Others view the coalition compromise as a “Goldilocks” solution—not too draconian, not too liberal, but just right. “They recognize that if you’re going to lessen the actual restraints that are placed on people, you’ve got to have an alternative mechanism to make sure they don’t do anything to harm the public,” Clarke says. “And so they boosted the amount of resources available for surveillance.”
Lord Harris said T-PIMs are “probably a reasonable [and] workable alternative” to control orders, although he said that the devil will be in the details once the new power is instituted.
Only time will tell what those details are. Unlike the counterterrorism reforms, the specifics on T-PIMs are not included in the Freedom Bill. The government will craft a separate piece of legislation to replace control orders with T-PIMs.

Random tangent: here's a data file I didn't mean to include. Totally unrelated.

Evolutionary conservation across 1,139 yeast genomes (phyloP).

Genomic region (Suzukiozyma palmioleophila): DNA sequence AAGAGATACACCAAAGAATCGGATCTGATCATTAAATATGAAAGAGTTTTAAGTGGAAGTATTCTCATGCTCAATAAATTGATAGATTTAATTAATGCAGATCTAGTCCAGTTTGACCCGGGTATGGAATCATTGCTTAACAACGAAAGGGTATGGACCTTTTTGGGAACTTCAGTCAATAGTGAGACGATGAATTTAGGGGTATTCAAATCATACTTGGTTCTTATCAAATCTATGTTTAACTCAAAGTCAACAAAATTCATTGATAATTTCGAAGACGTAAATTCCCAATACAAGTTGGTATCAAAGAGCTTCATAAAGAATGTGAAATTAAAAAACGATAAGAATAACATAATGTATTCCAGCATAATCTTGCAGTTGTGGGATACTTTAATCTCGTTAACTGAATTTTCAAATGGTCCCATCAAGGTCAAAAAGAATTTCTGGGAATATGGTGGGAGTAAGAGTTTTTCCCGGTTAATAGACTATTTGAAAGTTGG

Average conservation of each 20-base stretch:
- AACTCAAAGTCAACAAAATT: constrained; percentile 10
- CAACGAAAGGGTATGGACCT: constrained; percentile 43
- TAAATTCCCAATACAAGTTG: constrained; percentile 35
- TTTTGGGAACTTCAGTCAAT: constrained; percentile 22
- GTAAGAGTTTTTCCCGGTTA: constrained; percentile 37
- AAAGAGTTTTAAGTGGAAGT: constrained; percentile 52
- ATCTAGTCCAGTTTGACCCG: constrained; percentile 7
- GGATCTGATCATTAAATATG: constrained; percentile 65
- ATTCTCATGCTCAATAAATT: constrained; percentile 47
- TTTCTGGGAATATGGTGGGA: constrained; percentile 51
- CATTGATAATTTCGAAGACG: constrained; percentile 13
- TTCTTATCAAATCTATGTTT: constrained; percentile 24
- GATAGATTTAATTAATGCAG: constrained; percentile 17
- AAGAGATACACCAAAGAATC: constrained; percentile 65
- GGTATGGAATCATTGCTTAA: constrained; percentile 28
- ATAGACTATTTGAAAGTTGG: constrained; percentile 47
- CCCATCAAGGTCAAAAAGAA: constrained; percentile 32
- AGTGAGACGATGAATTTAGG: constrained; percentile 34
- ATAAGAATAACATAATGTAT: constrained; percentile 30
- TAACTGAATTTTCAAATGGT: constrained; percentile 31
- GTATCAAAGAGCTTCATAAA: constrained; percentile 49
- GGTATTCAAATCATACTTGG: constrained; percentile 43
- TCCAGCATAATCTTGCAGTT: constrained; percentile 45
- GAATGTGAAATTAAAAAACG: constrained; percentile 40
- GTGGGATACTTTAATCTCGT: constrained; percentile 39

Meanwhile, to ensure that terrorism suspects now under control orders are not simply cut loose, the Home Office has extended the existing authority until the end of the year while the T-PIMs legislation is prepared and debated by Parliament. The Home Office will draft but not introduce another piece of emergency legislation. If “exceptional circumstances” arise, Parliament will have the option of reinstating the more draconian aspects of control orders.